The following description relates to various decoder and encoder embodiments in a dual-ended codec system. It is noted that embodiments of the present invention may also be implemented in a single-ended decoder. In such an embodiment, the time-varying parameters a for estimating a dialogue component will not be received in the bit stream, but instead be determined by the decoder based on the received audio signal Y.

Decoder Side Implementation

The decoder 10 in FIG. 1 comprises a dialogue estimation block 11, which receives the input audio signal Y as well as a set of time dependent dialogue enhancement (DE) parameters a from a bit stream. Although not shown in FIG. 1, the audio signal Y and the set of parameters a are both decoded from an encoded bit stream. The parameters a include parameters for each of a set of frequency bands (and of course for each dialogue carrying channel). The resolution of the time dependency is typically determined by the frame rate of the bit stream, and a specific combination of a frame (m) and a frequency band (k) is referred to as a time-frequency tile. According to this terminology, the DE parameters comprise one or more parameters a(m, k) for each time-frequency tile. It is noted that the DE parameters typically have a coarser frequency resolution than the audio signal, and one DE frequency band may include several frequency bins of the audio signal. The DE parameters enable the dialogue estimation block 11 to estimate a dialogue component D present in the audio signal Y according to D(m, k)=a(m, k)Y(m, k). For additional details, reference is made to WO2017/132396, herewith incorporated by reference.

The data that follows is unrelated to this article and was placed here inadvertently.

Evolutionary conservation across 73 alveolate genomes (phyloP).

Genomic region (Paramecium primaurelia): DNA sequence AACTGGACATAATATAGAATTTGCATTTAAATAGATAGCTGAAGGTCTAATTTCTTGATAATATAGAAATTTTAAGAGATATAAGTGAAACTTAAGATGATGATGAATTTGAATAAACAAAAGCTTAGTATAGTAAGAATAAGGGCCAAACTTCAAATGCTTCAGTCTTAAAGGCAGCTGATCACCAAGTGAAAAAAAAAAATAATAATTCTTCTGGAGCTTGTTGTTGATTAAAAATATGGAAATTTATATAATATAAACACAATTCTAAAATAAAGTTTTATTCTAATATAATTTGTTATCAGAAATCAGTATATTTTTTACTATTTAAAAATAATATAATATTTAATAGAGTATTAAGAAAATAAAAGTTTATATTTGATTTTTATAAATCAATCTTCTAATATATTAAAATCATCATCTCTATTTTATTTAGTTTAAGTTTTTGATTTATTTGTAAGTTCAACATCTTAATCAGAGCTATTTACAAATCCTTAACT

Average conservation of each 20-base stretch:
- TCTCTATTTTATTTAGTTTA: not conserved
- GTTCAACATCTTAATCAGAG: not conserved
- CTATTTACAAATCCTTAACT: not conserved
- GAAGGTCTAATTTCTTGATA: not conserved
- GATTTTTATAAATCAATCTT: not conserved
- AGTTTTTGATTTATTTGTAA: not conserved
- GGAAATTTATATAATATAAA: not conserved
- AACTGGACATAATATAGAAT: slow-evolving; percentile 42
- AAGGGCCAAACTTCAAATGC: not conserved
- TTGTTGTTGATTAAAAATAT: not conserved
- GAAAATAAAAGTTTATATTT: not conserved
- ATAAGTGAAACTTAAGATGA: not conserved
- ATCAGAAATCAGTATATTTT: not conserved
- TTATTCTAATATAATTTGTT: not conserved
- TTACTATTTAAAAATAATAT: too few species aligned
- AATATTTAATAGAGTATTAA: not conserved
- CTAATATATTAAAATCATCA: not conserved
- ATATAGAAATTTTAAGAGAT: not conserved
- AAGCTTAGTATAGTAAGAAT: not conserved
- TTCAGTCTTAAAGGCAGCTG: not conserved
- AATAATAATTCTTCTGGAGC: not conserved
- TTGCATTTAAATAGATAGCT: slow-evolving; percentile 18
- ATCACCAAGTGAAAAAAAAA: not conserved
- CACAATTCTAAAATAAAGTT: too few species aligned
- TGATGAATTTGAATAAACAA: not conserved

The decoder further comprises a dialogue processing path, which in this embodiment includes a first equalizer 12 and a compressor 13 connected in series. The output of the compressor 13 is connected to an amplifier 14, which performs a multiplication by a factor of g−1, where g is a user-determined linear gain.

The user-determined gain g may represent a degree of dialogue gain to apply in general. For example, a user may set the gain g to a level the user is comfortable with, and then leave it to that level. If a user feels that the level of dialogue component is too quiet, the user can increase the level by increasing the gain g. Likewise, if a user feels that the level of the dialogue component is too loud, the user can decrease the level by decreasing the gain g. However, in most practical cases, a user may have a preference for louder dialogue components and the gain may typically be set to a value equal or higher than one.